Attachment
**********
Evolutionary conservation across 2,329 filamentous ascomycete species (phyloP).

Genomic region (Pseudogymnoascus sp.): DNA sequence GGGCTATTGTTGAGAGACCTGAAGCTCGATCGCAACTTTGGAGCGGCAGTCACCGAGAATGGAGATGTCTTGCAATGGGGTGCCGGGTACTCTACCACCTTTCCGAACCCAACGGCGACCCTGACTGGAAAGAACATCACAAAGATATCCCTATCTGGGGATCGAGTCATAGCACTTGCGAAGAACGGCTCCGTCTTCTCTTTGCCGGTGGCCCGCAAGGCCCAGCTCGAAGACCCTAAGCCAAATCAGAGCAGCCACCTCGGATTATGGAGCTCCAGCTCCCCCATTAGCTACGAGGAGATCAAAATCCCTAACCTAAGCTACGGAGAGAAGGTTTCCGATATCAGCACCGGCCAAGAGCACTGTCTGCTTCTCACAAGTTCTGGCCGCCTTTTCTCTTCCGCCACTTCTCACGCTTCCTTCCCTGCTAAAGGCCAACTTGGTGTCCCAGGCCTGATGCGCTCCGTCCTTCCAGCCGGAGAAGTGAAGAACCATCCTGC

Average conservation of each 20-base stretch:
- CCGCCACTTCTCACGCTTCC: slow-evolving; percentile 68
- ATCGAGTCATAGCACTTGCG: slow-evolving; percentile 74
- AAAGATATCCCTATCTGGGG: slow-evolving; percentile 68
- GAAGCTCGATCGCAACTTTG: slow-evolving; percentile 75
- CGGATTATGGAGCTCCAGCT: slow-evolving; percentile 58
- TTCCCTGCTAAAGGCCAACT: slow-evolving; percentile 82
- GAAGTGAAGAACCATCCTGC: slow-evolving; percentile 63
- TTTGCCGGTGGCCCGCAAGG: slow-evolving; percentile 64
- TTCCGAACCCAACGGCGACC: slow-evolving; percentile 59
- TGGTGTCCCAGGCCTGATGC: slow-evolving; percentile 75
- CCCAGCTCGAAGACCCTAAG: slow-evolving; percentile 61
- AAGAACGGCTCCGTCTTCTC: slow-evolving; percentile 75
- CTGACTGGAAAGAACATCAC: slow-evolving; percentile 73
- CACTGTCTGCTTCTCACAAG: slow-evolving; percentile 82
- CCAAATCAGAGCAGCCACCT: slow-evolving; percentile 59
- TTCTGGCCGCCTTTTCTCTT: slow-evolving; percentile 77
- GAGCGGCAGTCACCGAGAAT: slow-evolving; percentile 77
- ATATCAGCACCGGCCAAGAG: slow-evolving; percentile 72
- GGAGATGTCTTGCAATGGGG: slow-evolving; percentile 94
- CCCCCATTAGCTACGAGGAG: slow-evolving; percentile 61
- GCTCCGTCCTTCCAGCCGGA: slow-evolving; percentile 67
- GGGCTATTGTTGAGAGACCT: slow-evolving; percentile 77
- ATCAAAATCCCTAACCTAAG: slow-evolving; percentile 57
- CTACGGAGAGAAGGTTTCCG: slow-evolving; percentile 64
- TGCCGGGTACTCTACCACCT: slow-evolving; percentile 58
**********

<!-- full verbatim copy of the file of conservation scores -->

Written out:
Evolutionary conservation across 2,329 filamentous ascomycete species (phyloP).

Genomic region (Pseudogymnoascus sp.): DNA sequence GGGCTATTGTTGAGAGACCTGAAGCTCGATCGCAACTTTGGAGCGGCAGTCACCGAGAATGGAGATGTCTTGCAATGGGGTGCCGGGTACTCTACCACCTTTCCGAACCCAACGGCGACCCTGACTGGAAAGAACATCACAAAGATATCCCTATCTGGGGATCGAGTCATAGCACTTGCGAAGAACGGCTCCGTCTTCTCTTTGCCGGTGGCCCGCAAGGCCCAGCTCGAAGACCCTAAGCCAAATCAGAGCAGCCACCTCGGATTATGGAGCTCCAGCTCCCCCATTAGCTACGAGGAGATCAAAATCCCTAACCTAAGCTACGGAGAGAAGGTTTCCGATATCAGCACCGGCCAAGAGCACTGTCTGCTTCTCACAAGTTCTGGCCGCCTTTTCTCTTCCGCCACTTCTCACGCTTCCTTCCCTGCTAAAGGCCAACTTGGTGTCCCAGGCCTGATGCGCTCCGTCCTTCCAGCCGGAGAAGTGAAGAACCATCCTGC

Average conservation of each 20-base stretch:
- CCGCCACTTCTCACGCTTCC: slow-evolving; percentile 68
- ATCGAGTCATAGCACTTGCG: slow-evolving; percentile 74
- AAAGATATCCCTATCTGGGG: slow-evolving; percentile 68
- GAAGCTCGATCGCAACTTTG: slow-evolving; percentile 75
- CGGATTATGGAGCTCCAGCT: slow-evolving; percentile 58
- TTCCCTGCTAAAGGCCAACT: slow-evolving; percentile 82
- GAAGTGAAGAACCATCCTGC: slow-evolving; percentile 63
- TTTGCCGGTGGCCCGCAAGG: slow-evolving; percentile 64
- TTCCGAACCCAACGGCGACC: slow-evolving; percentile 59
- TGGTGTCCCAGGCCTGATGC: slow-evolving; percentile 75
- CCCAGCTCGAAGACCCTAAG: slow-evolving; percentile 61
- AAGAACGGCTCCGTCTTCTC: slow-evolving; percentile 75
- CTGACTGGAAAGAACATCAC: slow-evolving; percentile 73
- CACTGTCTGCTTCTCACAAG: slow-evolving; percentile 82
- CCAAATCAGAGCAGCCACCT: slow-evolving; percentile 59
- TTCTGGCCGCCTTTTCTCTT: slow-evolving; percentile 77
- GAGCGGCAGTCACCGAGAAT: slow-evolving; percentile 77
- ATATCAGCACCGGCCAAGAG: slow-evolving; percentile 72
- GGAGATGTCTTGCAATGGGG: slow-evolving; percentile 94
- CCCCCATTAGCTACGAGGAG: slow-evolving; percentile 61
- GCTCCGTCCTTCCAGCCGGA: slow-evolving; percentile 67
- GGGCTATTGTTGAGAGACCT: slow-evolving; percentile 77
- ATCAAAATCCCTAACCTAAG: slow-evolving; percentile 57
- CTACGGAGAGAAGGTTTCCG: slow-evolving; percentile 64
- TGCCGGGTACTCTACCACCT: slow-evolving; percentile 58